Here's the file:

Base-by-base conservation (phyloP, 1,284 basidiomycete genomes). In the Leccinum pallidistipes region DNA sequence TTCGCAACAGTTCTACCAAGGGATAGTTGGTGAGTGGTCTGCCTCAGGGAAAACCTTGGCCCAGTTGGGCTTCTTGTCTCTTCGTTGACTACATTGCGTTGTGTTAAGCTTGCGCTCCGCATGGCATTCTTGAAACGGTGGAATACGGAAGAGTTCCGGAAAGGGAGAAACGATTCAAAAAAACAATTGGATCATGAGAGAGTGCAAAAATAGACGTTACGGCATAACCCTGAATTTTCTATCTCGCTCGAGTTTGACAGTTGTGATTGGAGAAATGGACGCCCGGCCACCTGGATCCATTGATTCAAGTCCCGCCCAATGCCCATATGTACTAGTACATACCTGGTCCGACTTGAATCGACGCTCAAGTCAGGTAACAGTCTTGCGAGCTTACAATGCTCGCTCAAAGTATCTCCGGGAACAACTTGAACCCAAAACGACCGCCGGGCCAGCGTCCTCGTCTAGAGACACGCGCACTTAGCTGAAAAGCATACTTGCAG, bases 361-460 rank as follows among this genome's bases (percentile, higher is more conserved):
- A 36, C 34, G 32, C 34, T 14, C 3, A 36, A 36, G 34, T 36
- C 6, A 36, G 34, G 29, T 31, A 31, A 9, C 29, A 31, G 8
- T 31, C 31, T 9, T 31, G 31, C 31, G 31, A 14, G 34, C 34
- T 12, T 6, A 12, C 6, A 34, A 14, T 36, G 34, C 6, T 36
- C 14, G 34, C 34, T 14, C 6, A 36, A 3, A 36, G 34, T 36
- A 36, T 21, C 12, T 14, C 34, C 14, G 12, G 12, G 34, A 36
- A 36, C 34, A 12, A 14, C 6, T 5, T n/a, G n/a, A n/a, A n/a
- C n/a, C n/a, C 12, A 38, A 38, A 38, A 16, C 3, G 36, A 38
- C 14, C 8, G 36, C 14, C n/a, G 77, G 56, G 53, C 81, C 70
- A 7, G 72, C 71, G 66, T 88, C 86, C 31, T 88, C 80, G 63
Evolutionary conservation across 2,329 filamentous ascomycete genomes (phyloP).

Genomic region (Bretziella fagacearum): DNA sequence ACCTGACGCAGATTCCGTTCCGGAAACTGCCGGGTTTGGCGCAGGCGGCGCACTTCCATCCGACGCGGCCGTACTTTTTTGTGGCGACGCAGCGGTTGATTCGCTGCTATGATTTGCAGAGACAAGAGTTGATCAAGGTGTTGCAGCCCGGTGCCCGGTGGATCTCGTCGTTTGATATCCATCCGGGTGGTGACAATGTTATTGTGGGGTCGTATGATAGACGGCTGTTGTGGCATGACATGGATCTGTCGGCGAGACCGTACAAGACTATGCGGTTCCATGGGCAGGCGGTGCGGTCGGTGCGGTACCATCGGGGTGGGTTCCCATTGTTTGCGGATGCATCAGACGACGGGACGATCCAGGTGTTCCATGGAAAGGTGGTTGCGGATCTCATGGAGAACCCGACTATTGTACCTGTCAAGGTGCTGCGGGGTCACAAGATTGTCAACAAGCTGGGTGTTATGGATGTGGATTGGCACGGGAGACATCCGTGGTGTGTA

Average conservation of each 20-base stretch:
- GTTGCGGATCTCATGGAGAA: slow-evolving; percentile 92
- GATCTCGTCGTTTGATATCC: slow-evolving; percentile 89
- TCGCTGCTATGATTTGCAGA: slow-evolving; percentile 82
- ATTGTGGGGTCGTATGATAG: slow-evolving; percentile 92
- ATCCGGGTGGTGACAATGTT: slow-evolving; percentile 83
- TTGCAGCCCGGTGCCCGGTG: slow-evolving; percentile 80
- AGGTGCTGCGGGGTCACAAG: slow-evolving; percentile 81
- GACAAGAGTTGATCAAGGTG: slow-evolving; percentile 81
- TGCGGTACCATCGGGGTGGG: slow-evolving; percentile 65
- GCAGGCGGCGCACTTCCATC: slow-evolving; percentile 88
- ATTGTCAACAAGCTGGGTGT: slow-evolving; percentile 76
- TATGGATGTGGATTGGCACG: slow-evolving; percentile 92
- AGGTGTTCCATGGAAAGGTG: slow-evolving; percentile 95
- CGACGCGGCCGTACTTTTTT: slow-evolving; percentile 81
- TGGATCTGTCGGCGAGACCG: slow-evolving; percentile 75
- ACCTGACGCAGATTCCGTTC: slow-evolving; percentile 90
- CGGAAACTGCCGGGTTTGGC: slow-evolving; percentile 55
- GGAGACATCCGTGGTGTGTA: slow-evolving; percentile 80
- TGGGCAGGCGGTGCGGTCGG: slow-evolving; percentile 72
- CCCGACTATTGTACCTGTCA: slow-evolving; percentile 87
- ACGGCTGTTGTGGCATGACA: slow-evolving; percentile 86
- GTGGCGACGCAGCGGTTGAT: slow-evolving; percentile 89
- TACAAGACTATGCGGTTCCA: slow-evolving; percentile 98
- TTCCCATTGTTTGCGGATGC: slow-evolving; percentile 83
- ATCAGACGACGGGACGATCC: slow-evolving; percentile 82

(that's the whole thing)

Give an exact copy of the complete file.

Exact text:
Base-by-base conservation (phyloP, 1,284 basidiomycete genomes). In the Leccinum pallidistipes region DNA sequence TTCGCAACAGTTCTACCAAGGGATAGTTGGTGAGTGGTCTGCCTCAGGGAAAACCTTGGCCCAGTTGGGCTTCTTGTCTCTTCGTTGACTACATTGCGTTGTGTTAAGCTTGCGCTCCGCATGGCATTCTTGAAACGGTGGAATACGGAAGAGTTCCGGAAAGGGAGAAACGATTCAAAAAAACAATTGGATCATGAGAGAGTGCAAAAATAGACGTTACGGCATAACCCTGAATTTTCTATCTCGCTCGAGTTTGACAGTTGTGATTGGAGAAATGGACGCCCGGCCACCTGGATCCATTGATTCAAGTCCCGCCCAATGCCCATATGTACTAGTACATACCTGGTCCGACTTGAATCGACGCTCAAGTCAGGTAACAGTCTTGCGAGCTTACAATGCTCGCTCAAAGTATCTCCGGGAACAACTTGAACCCAAAACGACCGCCGGGCCAGCGTCCTCGTCTAGAGACACGCGCACTTAGCTGAAAAGCATACTTGCAG, bases 361-460 rank as follows among this genome's bases (percentile, higher is more conserved):
- A 36, C 34, G 32, C 34, T 14, C 3, A 36, A 36, G 34, T 36
- C 6, A 36, G 34, G 29, T 31, A 31, A 9, C 29, A 31, G 8
- T 31, C 31, T 9, T 31, G 31, C 31, G 31, A 14, G 34, C 34
- T 12, T 6, A 12, C 6, A 34, A 14, T 36, G 34, C 6, T 36
- C 14, G 34, C 34, T 14, C 6, A 36, A 3, A 36, G 34, T 36
- A 36, T 21, C 12, T 14, C 34, C 14, G 12, G 12, G 34, A 36
- A 36, C 34, A 12, A 14, C 6, T 5, T n/a, G n/a, A n/a, A n/a
- C n/a, C n/a, C 12, A 38, A 38, A 38, A 16, C 3, G 36, A 38
- C 14, C 8, G 36, C 14, C n/a, G 77, G 56, G 53, C 81, C 70
- A 7, G 72, C 71, G 66, T 88, C 86, C 31, T 88, C 80, G 63
Evolutionary conservation across 2,329 filamentous ascomycete genomes (phyloP).

Genomic region (Bretziella fagacearum): DNA sequence ACCTGACGCAGATTCCGTTCCGGAAACTGCCGGGTTTGGCGCAGGCGGCGCACTTCCATCCGACGCGGCCGTACTTTTTTGTGGCGACGCAGCGGTTGATTCGCTGCTATGATTTGCAGAGACAAGAGTTGATCAAGGTGTTGCAGCCCGGTGCCCGGTGGATCTCGTCGTTTGATATCCATCCGGGTGGTGACAATGTTATTGTGGGGTCGTATGATAGACGGCTGTTGTGGCATGACATGGATCTGTCGGCGAGACCGTACAAGACTATGCGGTTCCATGGGCAGGCGGTGCGGTCGGTGCGGTACCATCGGGGTGGGTTCCCATTGTTTGCGGATGCATCAGACGACGGGACGATCCAGGTGTTCCATGGAAAGGTGGTTGCGGATCTCATGGAGAACCCGACTATTGTACCTGTCAAGGTGCTGCGGGGTCACAAGATTGTCAACAAGCTGGGTGTTATGGATGTGGATTGGCACGGGAGACATCCGTGGTGTGTA

Average conservation of each 20-base stretch:
- GTTGCGGATCTCATGGAGAA: slow-evolving; percentile 92
- GATCTCGTCGTTTGATATCC: slow-evolving; percentile 89
- TCGCTGCTATGATTTGCAGA: slow-evolving; percentile 82
- ATTGTGGGGTCGTATGATAG: slow-evolving; percentile 92
- ATCCGGGTGGTGACAATGTT: slow-evolving; percentile 83
- TTGCAGCCCGGTGCCCGGTG: slow-evolving; percentile 80
- AGGTGCTGCGGGGTCACAAG: slow-evolving; percentile 81
- GACAAGAGTTGATCAAGGTG: slow-evolving; percentile 81
- TGCGGTACCATCGGGGTGGG: slow-evolving; percentile 65
- GCAGGCGGCGCACTTCCATC: slow-evolving; percentile 88
- ATTGTCAACAAGCTGGGTGT: slow-evolving; percentile 76
- TATGGATGTGGATTGGCACG: slow-evolving; percentile 92
- AGGTGTTCCATGGAAAGGTG: slow-evolving; percentile 95
- CGACGCGGCCGTACTTTTTT: slow-evolving; percentile 81
- TGGATCTGTCGGCGAGACCG: slow-evolving; percentile 75
- ACCTGACGCAGATTCCGTTC: slow-evolving; percentile 90
- CGGAAACTGCCGGGTTTGGC: slow-evolving; percentile 55
- GGAGACATCCGTGGTGTGTA: slow-evolving; percentile 80
- TGGGCAGGCGGTGCGGTCGG: slow-evolving; percentile 72
- CCCGACTATTGTACCTGTCA: slow-evolving; percentile 87
- ACGGCTGTTGTGGCATGACA: slow-evolving; percentile 86
- GTGGCGACGCAGCGGTTGAT: slow-evolving; percentile 89
- TACAAGACTATGCGGTTCCA: slow-evolving; percentile 98
- TTCCCATTGTTTGCGGATGC: slow-evolving; percentile 83
- ATCAGACGACGGGACGATCC: slow-evolving; percentile 82